Zach Wharton, Arizona Disabled Sports in Mesa.

Zach Wharton is an archer and spokesman for Arizona Disabled Sports in Mesa.

Straddling the shooting line, Zach Wharton’s feet are shoulder-width apart and his posture is relaxed. He places the arrow on its rest and snaps the nock on the bowstring. He prepares his trigger and pulls back the drawstring.

He stares down the target through the sight ring and exhales one last breath before sending his arrow down the 40-yard stretch. He assesses his shot, makes his adjustments and repeats the process.

Wharton does it all from his wheelchair.

Athletes will face challenges they have to overcome. There are some, however, who must conquer different obstacles. Wharton, 23, is an archer and spokesman for Arizona Disabled Sports, a Mesa nonprofit organization founded in 1988.

“I go out in the community and I basically help spread the word of the program and how there are different sports,” said Wharton, who graduated from Red Mountain High School in 2014.

Wharton was born with spina bifida, a disorder in which the spinal cord fails to develop completely. It hasn’t prevented him from living his life to the fullest.

Since he was 6, he’s played a variety of sports, including archery, curling and air rifle, with AZDS.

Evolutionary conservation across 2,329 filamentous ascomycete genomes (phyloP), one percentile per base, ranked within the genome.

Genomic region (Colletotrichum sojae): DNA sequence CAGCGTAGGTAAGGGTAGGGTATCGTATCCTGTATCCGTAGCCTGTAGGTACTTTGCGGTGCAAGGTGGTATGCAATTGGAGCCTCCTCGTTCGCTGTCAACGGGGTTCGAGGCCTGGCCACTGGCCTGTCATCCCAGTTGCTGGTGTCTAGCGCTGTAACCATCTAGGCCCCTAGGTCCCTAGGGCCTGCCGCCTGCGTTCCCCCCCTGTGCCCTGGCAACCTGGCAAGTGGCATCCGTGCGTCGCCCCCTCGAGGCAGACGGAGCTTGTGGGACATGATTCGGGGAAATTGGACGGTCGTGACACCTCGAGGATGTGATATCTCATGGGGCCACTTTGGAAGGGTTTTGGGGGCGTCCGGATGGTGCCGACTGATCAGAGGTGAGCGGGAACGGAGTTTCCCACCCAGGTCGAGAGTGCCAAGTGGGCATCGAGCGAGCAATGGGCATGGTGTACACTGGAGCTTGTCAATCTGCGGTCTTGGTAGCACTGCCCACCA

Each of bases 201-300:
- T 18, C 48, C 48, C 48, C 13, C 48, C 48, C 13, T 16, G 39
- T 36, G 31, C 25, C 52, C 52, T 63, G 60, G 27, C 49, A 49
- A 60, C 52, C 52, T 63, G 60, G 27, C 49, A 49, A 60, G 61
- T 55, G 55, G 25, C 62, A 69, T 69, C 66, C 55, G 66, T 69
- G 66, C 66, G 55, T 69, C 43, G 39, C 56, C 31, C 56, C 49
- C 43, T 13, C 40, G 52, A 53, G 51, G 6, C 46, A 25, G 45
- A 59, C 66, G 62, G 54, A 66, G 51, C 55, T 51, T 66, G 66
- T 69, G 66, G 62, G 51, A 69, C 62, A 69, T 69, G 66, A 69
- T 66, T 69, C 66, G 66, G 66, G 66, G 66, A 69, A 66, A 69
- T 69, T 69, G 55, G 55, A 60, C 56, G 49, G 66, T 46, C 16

“Wheelchair basketball I played for a while. Track was one of them. Field was another,” Wharton said. “I did swimming for a little bit and then came over to archery.”

AZDS’ vision statement is “Let no one sit on the sideline.” It offers a range of adaptive sports, including track and field, swimming and air rifle.

“It’s a great program for these individuals who are with a disability to give them something to do, give them a sport to be involved in,” Wharton said.

AZDS volunteer Dalyss Perry said she is awed by what she’s seen the athletes accomplish.

“For some, it’s sight. For others, it’s physical. Some kids, their arms aren’t strong enough and they have to use their mouths to pull the arrow, which is really cool,” Perry said.

Perry said Wharton is the perfect athlete/spokesman.

“He has that personality where he doesn’t seem to let his disability control him. He’s very outgoing and positive about life,” Perry said. “He’ll make a bad (shot) and he goes, ‘Oh, that’s OK, I’ll do better,’ and he just makes you want to do that for yourself.”

Wharton also represented AZDS at the Diamondbacks Disability Expo – an event meant to increase awareness of the programs available for people with disabilities.

He’s been a leader for Project Lead the Way and has participated in the Walk-N-Roll for Spina Bifida, a one-day walk and picnic dedicated to raising funds for the Arizona Spina Bifida Association.

In addition to those roles, Wharton advocates for sponsorships and promotes the programs at city council meetings. He said he does it because he can relate to other people with disabilities, and it also helps him break free of his comfort zone.

“It gives me the social skills to communicate with others and gives me the chance to come out and actually participate in my community,” Wharton said. “Once you start (AZDS), it’s a blast. Because, not only are you having fun yourself, but you get to have fun with other athletes.”

Information: 480-835-6273 or arizonadisabledsports.com.

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